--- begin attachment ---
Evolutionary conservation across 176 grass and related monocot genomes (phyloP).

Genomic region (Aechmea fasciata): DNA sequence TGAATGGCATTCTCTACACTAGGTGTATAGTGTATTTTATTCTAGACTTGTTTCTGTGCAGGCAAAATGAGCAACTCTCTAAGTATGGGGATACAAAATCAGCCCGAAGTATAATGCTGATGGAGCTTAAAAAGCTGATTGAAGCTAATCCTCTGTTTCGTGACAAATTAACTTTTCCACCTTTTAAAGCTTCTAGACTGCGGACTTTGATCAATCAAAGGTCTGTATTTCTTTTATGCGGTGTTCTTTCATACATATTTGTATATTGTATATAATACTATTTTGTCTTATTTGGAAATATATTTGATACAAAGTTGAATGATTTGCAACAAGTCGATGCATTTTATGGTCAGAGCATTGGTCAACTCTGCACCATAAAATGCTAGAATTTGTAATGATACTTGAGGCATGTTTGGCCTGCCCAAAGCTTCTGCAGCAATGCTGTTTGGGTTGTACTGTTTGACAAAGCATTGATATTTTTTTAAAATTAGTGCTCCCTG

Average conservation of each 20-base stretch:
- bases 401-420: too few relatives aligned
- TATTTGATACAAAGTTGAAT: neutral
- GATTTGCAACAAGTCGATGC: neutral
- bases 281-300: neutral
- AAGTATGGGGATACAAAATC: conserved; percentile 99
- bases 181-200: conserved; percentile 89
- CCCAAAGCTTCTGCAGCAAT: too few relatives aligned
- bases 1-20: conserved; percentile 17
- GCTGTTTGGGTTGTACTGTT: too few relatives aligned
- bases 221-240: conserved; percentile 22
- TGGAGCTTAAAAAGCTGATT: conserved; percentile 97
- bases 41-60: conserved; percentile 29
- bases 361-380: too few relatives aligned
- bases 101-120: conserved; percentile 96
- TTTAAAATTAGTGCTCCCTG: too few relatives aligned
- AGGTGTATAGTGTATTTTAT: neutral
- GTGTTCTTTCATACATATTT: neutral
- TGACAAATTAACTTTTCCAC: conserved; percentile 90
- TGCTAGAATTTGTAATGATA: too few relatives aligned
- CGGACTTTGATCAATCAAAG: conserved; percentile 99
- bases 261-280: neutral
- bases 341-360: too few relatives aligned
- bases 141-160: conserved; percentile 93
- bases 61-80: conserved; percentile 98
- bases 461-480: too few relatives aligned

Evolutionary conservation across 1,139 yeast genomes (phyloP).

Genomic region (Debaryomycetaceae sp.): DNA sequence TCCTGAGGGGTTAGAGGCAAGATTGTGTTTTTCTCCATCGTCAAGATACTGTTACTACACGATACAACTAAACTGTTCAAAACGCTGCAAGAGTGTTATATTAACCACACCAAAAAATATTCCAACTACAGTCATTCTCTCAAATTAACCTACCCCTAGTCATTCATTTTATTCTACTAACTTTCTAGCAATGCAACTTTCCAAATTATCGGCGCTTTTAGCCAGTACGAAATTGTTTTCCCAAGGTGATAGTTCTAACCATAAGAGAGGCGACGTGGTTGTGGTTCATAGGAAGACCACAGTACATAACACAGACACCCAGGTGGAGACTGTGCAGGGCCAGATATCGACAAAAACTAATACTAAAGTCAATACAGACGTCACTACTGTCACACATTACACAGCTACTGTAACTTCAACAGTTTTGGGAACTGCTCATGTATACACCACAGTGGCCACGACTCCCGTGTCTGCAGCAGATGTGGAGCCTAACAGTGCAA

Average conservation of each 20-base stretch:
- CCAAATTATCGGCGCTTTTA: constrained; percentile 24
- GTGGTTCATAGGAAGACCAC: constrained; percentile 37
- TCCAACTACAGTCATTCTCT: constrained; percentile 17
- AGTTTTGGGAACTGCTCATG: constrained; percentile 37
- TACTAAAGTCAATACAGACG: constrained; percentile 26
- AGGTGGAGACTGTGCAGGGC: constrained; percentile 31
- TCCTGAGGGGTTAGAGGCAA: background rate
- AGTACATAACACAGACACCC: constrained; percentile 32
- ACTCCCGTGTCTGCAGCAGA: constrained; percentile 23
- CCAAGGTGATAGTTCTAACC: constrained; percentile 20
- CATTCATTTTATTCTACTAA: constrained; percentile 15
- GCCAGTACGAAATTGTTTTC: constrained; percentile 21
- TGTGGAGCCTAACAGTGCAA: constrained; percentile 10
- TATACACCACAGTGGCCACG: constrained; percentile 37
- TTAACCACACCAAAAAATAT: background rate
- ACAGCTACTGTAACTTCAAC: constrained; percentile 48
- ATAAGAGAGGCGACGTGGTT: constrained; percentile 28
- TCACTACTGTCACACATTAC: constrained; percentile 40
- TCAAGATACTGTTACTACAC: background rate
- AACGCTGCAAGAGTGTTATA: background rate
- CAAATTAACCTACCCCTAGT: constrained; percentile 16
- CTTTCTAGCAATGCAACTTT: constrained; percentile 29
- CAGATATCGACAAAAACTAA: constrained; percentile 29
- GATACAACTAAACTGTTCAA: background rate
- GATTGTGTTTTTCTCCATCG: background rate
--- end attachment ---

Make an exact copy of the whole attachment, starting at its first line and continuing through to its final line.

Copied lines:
Evolutionary conservation across 176 grass and related monocot genomes (phyloP).

Genomic region (Aechmea fasciata): DNA sequence TGAATGGCATTCTCTACACTAGGTGTATAGTGTATTTTATTCTAGACTTGTTTCTGTGCAGGCAAAATGAGCAACTCTCTAAGTATGGGGATACAAAATCAGCCCGAAGTATAATGCTGATGGAGCTTAAAAAGCTGATTGAAGCTAATCCTCTGTTTCGTGACAAATTAACTTTTCCACCTTTTAAAGCTTCTAGACTGCGGACTTTGATCAATCAAAGGTCTGTATTTCTTTTATGCGGTGTTCTTTCATACATATTTGTATATTGTATATAATACTATTTTGTCTTATTTGGAAATATATTTGATACAAAGTTGAATGATTTGCAACAAGTCGATGCATTTTATGGTCAGAGCATTGGTCAACTCTGCACCATAAAATGCTAGAATTTGTAATGATACTTGAGGCATGTTTGGCCTGCCCAAAGCTTCTGCAGCAATGCTGTTTGGGTTGTACTGTTTGACAAAGCATTGATATTTTTTTAAAATTAGTGCTCCCTG

Average conservation of each 20-base stretch:
- bases 401-420: too few relatives aligned
- TATTTGATACAAAGTTGAAT: neutral
- GATTTGCAACAAGTCGATGC: neutral
- bases 281-300: neutral
- AAGTATGGGGATACAAAATC: conserved; percentile 99
- bases 181-200: conserved; percentile 89
- CCCAAAGCTTCTGCAGCAAT: too few relatives aligned
- bases 1-20: conserved; percentile 17
- GCTGTTTGGGTTGTACTGTT: too few relatives aligned
- bases 221-240: conserved; percentile 22
- TGGAGCTTAAAAAGCTGATT: conserved; percentile 97
- bases 41-60: conserved; percentile 29
- bases 361-380: too few relatives aligned
- bases 101-120: conserved; percentile 96
- TTTAAAATTAGTGCTCCCTG: too few relatives aligned
- AGGTGTATAGTGTATTTTAT: neutral
- GTGTTCTTTCATACATATTT: neutral
- TGACAAATTAACTTTTCCAC: conserved; percentile 90
- TGCTAGAATTTGTAATGATA: too few relatives aligned
- CGGACTTTGATCAATCAAAG: conserved; percentile 99
- bases 261-280: neutral
- bases 341-360: too few relatives aligned
- bases 141-160: conserved; percentile 93
- bases 61-80: conserved; percentile 98
- bases 461-480: too few relatives aligned

Evolutionary conservation across 1,139 yeast genomes (phyloP).

Genomic region (Debaryomycetaceae sp.): DNA sequence TCCTGAGGGGTTAGAGGCAAGATTGTGTTTTTCTCCATCGTCAAGATACTGTTACTACACGATACAACTAAACTGTTCAAAACGCTGCAAGAGTGTTATATTAACCACACCAAAAAATATTCCAACTACAGTCATTCTCTCAAATTAACCTACCCCTAGTCATTCATTTTATTCTACTAACTTTCTAGCAATGCAACTTTCCAAATTATCGGCGCTTTTAGCCAGTACGAAATTGTTTTCCCAAGGTGATAGTTCTAACCATAAGAGAGGCGACGTGGTTGTGGTTCATAGGAAGACCACAGTACATAACACAGACACCCAGGTGGAGACTGTGCAGGGCCAGATATCGACAAAAACTAATACTAAAGTCAATACAGACGTCACTACTGTCACACATTACACAGCTACTGTAACTTCAACAGTTTTGGGAACTGCTCATGTATACACCACAGTGGCCACGACTCCCGTGTCTGCAGCAGATGTGGAGCCTAACAGTGCAA

Average conservation of each 20-base stretch:
- CCAAATTATCGGCGCTTTTA: constrained; percentile 24
- GTGGTTCATAGGAAGACCAC: constrained; percentile 37
- TCCAACTACAGTCATTCTCT: constrained; percentile 17
- AGTTTTGGGAACTGCTCATG: constrained; percentile 37
- TACTAAAGTCAATACAGACG: constrained; percentile 26
- AGGTGGAGACTGTGCAGGGC: constrained; percentile 31
- TCCTGAGGGGTTAGAGGCAA: background rate
- AGTACATAACACAGACACCC: constrained; percentile 32
- ACTCCCGTGTCTGCAGCAGA: constrained; percentile 23
- CCAAGGTGATAGTTCTAACC: constrained; percentile 20
- CATTCATTTTATTCTACTAA: constrained; percentile 15
- GCCAGTACGAAATTGTTTTC: constrained; percentile 21
- TGTGGAGCCTAACAGTGCAA: constrained; percentile 10
- TATACACCACAGTGGCCACG: constrained; percentile 37
- TTAACCACACCAAAAAATAT: background rate
- ACAGCTACTGTAACTTCAAC: constrained; percentile 48
- ATAAGAGAGGCGACGTGGTT: constrained; percentile 28
- TCACTACTGTCACACATTAC: constrained; percentile 40
- TCAAGATACTGTTACTACAC: background rate
- AACGCTGCAAGAGTGTTATA: background rate
- CAAATTAACCTACCCCTAGT: constrained; percentile 16
- CTTTCTAGCAATGCAACTTT: constrained; percentile 29
- CAGATATCGACAAAAACTAA: constrained; percentile 29
- GATACAACTAAACTGTTCAA: background rate
- GATTGTGTTTTTCTCCATCG: background rate